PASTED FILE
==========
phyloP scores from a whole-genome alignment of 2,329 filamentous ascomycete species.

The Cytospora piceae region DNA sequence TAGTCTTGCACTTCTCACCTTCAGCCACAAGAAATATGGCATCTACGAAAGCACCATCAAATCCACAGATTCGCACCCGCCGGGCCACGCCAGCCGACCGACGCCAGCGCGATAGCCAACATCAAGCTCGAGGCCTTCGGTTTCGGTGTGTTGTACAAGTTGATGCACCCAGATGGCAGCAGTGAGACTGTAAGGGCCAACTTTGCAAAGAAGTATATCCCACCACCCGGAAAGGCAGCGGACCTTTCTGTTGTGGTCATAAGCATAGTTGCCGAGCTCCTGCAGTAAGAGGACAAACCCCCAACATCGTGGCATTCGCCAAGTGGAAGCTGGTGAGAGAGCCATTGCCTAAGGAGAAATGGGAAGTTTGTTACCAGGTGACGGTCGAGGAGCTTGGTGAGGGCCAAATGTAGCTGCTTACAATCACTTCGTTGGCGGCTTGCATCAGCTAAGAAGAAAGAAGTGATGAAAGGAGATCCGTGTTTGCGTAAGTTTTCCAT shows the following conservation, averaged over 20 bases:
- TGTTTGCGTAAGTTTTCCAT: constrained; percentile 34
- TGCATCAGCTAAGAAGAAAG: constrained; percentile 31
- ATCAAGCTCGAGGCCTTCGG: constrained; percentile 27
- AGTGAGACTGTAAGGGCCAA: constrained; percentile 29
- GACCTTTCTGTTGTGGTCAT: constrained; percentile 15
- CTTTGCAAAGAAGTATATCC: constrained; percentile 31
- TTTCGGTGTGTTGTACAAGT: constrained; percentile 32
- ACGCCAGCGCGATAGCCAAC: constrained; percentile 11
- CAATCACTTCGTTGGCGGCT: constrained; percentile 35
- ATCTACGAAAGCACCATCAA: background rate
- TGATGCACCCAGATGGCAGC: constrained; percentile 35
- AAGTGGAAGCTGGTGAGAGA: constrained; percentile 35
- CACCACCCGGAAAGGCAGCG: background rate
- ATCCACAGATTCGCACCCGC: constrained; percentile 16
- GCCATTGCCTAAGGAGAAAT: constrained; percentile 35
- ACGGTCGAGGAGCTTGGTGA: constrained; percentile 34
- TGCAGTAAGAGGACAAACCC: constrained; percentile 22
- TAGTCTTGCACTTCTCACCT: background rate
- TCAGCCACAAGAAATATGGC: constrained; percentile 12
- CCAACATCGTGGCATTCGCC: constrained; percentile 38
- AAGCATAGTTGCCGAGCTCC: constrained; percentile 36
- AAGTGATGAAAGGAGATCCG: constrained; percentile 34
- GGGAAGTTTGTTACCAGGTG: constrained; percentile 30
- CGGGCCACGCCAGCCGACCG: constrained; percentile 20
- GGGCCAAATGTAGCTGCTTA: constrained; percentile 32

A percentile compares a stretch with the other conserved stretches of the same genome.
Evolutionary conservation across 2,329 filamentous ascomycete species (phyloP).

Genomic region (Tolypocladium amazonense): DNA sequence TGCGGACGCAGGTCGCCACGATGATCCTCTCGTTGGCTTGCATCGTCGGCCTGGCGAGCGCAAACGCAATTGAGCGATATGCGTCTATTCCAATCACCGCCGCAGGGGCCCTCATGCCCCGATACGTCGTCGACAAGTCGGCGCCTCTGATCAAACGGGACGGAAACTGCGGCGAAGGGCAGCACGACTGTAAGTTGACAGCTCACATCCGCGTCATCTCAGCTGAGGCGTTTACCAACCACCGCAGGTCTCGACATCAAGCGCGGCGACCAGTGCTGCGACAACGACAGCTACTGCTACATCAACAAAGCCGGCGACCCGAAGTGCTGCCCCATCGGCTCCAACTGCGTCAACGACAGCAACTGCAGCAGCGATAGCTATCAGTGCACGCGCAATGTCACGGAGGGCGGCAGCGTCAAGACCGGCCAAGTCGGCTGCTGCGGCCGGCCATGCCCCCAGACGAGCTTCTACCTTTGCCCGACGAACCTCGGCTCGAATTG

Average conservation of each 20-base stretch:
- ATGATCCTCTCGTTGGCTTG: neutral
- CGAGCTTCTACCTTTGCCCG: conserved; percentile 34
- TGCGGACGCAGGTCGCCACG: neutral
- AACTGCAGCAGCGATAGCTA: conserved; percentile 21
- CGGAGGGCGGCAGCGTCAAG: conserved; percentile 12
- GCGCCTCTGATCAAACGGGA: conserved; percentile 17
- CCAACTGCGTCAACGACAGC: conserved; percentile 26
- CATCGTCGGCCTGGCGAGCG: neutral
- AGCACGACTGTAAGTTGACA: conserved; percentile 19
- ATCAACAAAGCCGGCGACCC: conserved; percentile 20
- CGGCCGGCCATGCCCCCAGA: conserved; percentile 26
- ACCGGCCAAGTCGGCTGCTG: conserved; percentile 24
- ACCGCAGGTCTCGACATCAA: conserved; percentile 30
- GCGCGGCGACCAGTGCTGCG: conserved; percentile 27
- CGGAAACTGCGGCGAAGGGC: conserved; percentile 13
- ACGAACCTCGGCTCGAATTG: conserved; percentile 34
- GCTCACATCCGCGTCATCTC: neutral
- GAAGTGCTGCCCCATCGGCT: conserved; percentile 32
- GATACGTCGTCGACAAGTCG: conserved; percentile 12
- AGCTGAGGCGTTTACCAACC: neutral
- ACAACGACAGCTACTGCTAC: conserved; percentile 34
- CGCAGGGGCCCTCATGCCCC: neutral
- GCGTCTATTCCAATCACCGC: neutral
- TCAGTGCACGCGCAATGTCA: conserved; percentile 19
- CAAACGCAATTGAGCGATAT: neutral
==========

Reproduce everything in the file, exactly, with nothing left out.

phyloP scores from a whole-genome alignment of 2,329 filamentous ascomycete species.

The Cytospora piceae region DNA sequence TAGTCTTGCACTTCTCACCTTCAGCCACAAGAAATATGGCATCTACGAAAGCACCATCAAATCCACAGATTCGCACCCGCCGGGCCACGCCAGCCGACCGACGCCAGCGCGATAGCCAACATCAAGCTCGAGGCCTTCGGTTTCGGTGTGTTGTACAAGTTGATGCACCCAGATGGCAGCAGTGAGACTGTAAGGGCCAACTTTGCAAAGAAGTATATCCCACCACCCGGAAAGGCAGCGGACCTTTCTGTTGTGGTCATAAGCATAGTTGCCGAGCTCCTGCAGTAAGAGGACAAACCCCCAACATCGTGGCATTCGCCAAGTGGAAGCTGGTGAGAGAGCCATTGCCTAAGGAGAAATGGGAAGTTTGTTACCAGGTGACGGTCGAGGAGCTTGGTGAGGGCCAAATGTAGCTGCTTACAATCACTTCGTTGGCGGCTTGCATCAGCTAAGAAGAAAGAAGTGATGAAAGGAGATCCGTGTTTGCGTAAGTTTTCCAT shows the following conservation, averaged over 20 bases:
- TGTTTGCGTAAGTTTTCCAT: constrained; percentile 34
- TGCATCAGCTAAGAAGAAAG: constrained; percentile 31
- ATCAAGCTCGAGGCCTTCGG: constrained; percentile 27
- AGTGAGACTGTAAGGGCCAA: constrained; percentile 29
- GACCTTTCTGTTGTGGTCAT: constrained; percentile 15
- CTTTGCAAAGAAGTATATCC: constrained; percentile 31
- TTTCGGTGTGTTGTACAAGT: constrained; percentile 32
- ACGCCAGCGCGATAGCCAAC: constrained; percentile 11
- CAATCACTTCGTTGGCGGCT: constrained; percentile 35
- ATCTACGAAAGCACCATCAA: background rate
- TGATGCACCCAGATGGCAGC: constrained; percentile 35
- AAGTGGAAGCTGGTGAGAGA: constrained; percentile 35
- CACCACCCGGAAAGGCAGCG: background rate
- ATCCACAGATTCGCACCCGC: constrained; percentile 16
- GCCATTGCCTAAGGAGAAAT: constrained; percentile 35
- ACGGTCGAGGAGCTTGGTGA: constrained; percentile 34
- TGCAGTAAGAGGACAAACCC: constrained; percentile 22
- TAGTCTTGCACTTCTCACCT: background rate
- TCAGCCACAAGAAATATGGC: constrained; percentile 12
- CCAACATCGTGGCATTCGCC: constrained; percentile 38
- AAGCATAGTTGCCGAGCTCC: constrained; percentile 36
- AAGTGATGAAAGGAGATCCG: constrained; percentile 34
- GGGAAGTTTGTTACCAGGTG: constrained; percentile 30
- CGGGCCACGCCAGCCGACCG: constrained; percentile 20
- GGGCCAAATGTAGCTGCTTA: constrained; percentile 32

A percentile compares a stretch with the other conserved stretches of the same genome.
Evolutionary conservation across 2,329 filamentous ascomycete species (phyloP).

Genomic region (Tolypocladium amazonense): DNA sequence TGCGGACGCAGGTCGCCACGATGATCCTCTCGTTGGCTTGCATCGTCGGCCTGGCGAGCGCAAACGCAATTGAGCGATATGCGTCTATTCCAATCACCGCCGCAGGGGCCCTCATGCCCCGATACGTCGTCGACAAGTCGGCGCCTCTGATCAAACGGGACGGAAACTGCGGCGAAGGGCAGCACGACTGTAAGTTGACAGCTCACATCCGCGTCATCTCAGCTGAGGCGTTTACCAACCACCGCAGGTCTCGACATCAAGCGCGGCGACCAGTGCTGCGACAACGACAGCTACTGCTACATCAACAAAGCCGGCGACCCGAAGTGCTGCCCCATCGGCTCCAACTGCGTCAACGACAGCAACTGCAGCAGCGATAGCTATCAGTGCACGCGCAATGTCACGGAGGGCGGCAGCGTCAAGACCGGCCAAGTCGGCTGCTGCGGCCGGCCATGCCCCCAGACGAGCTTCTACCTTTGCCCGACGAACCTCGGCTCGAATTG

Average conservation of each 20-base stretch:
- ATGATCCTCTCGTTGGCTTG: neutral
- CGAGCTTCTACCTTTGCCCG: conserved; percentile 34
- TGCGGACGCAGGTCGCCACG: neutral
- AACTGCAGCAGCGATAGCTA: conserved; percentile 21
- CGGAGGGCGGCAGCGTCAAG: conserved; percentile 12
- GCGCCTCTGATCAAACGGGA: conserved; percentile 17
- CCAACTGCGTCAACGACAGC: conserved; percentile 26
- CATCGTCGGCCTGGCGAGCG: neutral
- AGCACGACTGTAAGTTGACA: conserved; percentile 19
- ATCAACAAAGCCGGCGACCC: conserved; percentile 20
- CGGCCGGCCATGCCCCCAGA: conserved; percentile 26
- ACCGGCCAAGTCGGCTGCTG: conserved; percentile 24
- ACCGCAGGTCTCGACATCAA: conserved; percentile 30
- GCGCGGCGACCAGTGCTGCG: conserved; percentile 27
- CGGAAACTGCGGCGAAGGGC: conserved; percentile 13
- ACGAACCTCGGCTCGAATTG: conserved; percentile 34
- GCTCACATCCGCGTCATCTC: neutral
- GAAGTGCTGCCCCATCGGCT: conserved; percentile 32
- GATACGTCGTCGACAAGTCG: conserved; percentile 12
- AGCTGAGGCGTTTACCAACC: neutral
- ACAACGACAGCTACTGCTAC: conserved; percentile 34
- CGCAGGGGCCCTCATGCCCC: neutral
- GCGTCTATTCCAATCACCGC: neutral
- TCAGTGCACGCGCAATGTCA: conserved; percentile 19
- CAAACGCAATTGAGCGATAT: neutral